Four panelists are set to argue that pro-Israel groups have tried to silence Palestinian points of view in the United States. The event will feature Roger Waters of the rock group Pink Floyd along with Palestinian-American activist Linda Sarsour, cochair of the Women's March; Marc Lamont Hill, a professor who was fired by CNN for pro-Palestine remarks; and David Zirin, a sports editor at The Nation magazine. It will be moderated by commentator Vijay Prashad.
Jhally, the panel organizer, said the event grew out of a documentary he made called "The Occupation of the American Mind;" Waters narrated that film.
Jhally said the backlash the event has sparked is particularly ironic.
"The reaction to the event is exactly the reason why the event was organized in the first place," he said.
UMass officials have said they will allow the panel to take place.
"UMass Amherst is committed to fostering a community of dignity and respect and rejects all forms of bigotry. The campus is also firmly committed to the principles of free speech and academic freedom. As such, and as is required of a public institution under the First Amendment, UMass Amherst applies a content-neutral standard when making facilities available to outside organizations for the purpose of holding events," the university said in a statement.
These points of view played out in Suffolk Superior Court in Boston on Monday, after an attorney filed a motion to have the event moved off-campus, arguing that it was discriminatory to Jewish people.
Karen Hurvitz, the attorney for the three Jewish students, argued that Jewish people are a legally protected class because they are a race.
"The First Amendment is not an unconditional endorsement of any speech at any time of any content," Hurvitz said.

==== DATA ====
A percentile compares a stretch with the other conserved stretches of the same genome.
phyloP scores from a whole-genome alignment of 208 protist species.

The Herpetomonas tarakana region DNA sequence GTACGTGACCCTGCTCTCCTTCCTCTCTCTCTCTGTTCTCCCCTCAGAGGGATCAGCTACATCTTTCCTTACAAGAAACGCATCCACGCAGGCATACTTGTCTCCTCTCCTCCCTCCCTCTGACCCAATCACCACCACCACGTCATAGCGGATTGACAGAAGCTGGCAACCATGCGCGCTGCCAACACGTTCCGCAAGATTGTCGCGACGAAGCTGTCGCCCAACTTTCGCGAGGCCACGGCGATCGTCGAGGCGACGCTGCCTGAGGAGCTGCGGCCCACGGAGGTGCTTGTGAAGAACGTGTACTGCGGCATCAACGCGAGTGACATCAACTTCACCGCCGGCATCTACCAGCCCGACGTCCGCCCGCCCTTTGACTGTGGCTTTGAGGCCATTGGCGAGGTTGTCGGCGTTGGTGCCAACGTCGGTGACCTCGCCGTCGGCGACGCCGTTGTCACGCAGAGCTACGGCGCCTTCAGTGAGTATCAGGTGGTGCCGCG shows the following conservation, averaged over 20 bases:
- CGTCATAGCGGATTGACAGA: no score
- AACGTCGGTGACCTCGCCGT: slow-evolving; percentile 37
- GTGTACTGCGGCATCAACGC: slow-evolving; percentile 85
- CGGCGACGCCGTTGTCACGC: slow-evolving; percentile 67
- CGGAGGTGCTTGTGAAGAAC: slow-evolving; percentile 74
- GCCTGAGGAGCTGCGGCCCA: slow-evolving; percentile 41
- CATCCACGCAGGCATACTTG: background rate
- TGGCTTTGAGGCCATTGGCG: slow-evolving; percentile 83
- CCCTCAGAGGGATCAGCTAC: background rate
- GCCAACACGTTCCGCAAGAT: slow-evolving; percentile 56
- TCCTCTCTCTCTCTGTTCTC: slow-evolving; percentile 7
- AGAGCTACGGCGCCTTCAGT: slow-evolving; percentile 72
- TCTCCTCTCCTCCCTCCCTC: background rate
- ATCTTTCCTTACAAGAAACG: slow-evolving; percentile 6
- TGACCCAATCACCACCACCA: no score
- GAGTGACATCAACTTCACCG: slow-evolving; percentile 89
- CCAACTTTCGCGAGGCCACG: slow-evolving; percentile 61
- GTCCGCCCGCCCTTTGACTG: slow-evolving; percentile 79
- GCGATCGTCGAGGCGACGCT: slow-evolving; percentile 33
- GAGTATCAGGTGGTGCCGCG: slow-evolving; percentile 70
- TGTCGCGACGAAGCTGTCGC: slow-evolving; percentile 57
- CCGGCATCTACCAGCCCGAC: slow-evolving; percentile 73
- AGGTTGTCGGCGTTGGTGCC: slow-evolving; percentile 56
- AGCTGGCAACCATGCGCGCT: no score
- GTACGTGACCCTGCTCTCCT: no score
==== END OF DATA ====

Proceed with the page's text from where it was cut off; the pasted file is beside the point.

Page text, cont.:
Judge Robert Ullmann agreed, but he said he is reluctant to shut down a speaking event preemptively when no one is in danger of physical harm, simply because of the topic. There is no precedent for such a move, he said. The judge plans to make an official ruling later this week after another hearing on Thursday at 2 p.m.
The controversy has drawn attention from outside groups as well. Outside the courthouse, the Western Massachusetts chapter of the national organization Jewish Voices for Peace gathered in support of the panel. That group filed its own legal document on behalf of the panelists, seeking to intervene in the suit.
"That's the point of a university, to be open to debate," said Sarah Wunsch, a retired civil rights attorney and member of the group.
Attorney Rachel Weber argued on behalf of that group before the judge, saying that prohibiting the panel would also do a disservice to students.
"They came to a place of learning to be surrounded by a range of ideas," Weber told the judge.
Denise Barton, an attorney for UMass, also filed a brief and spoke in court.
"While we might not like the speaker, might not like the message, we as a public university don't get to judge," Barton told the judge.
Student groups have come down on both sides of the event as well.
Stephanie Margolis, president of UMass Amherst Student Alliance for Israel, said her group opposes the specific speakers, not the fact that the event is taking place. She said her club does not support the lawsuit but is angry that Waters is among the panelists because her group considers him anti-Semitic.
"There are Jewish students on this campus who don't feel safe right now and who don't feel comfortable expressing their Judaism," said Margolis, a junior from Acton studying hospitality and Judaic studies. "It calls into question should this event be happening, but it has every right to."
In response to the event, her club organized an event called "Dare to Discuss," to encourage students to ask questions about the conflict between Israel and Palestine.
Nora Cameron, a senior studying public health and member of the club UMass Amherst Students for Justice in Palestine, said her group supports the event.
Cameron said last year Trump's former spokesman Sean Spicer came to campus, a controversial appearance that brought much protest. Yet, she said, he was allowed to speak.
"We definitely recommend students, no matter what their opinions or ideas on this issue, just come to the event and at least listen," she said.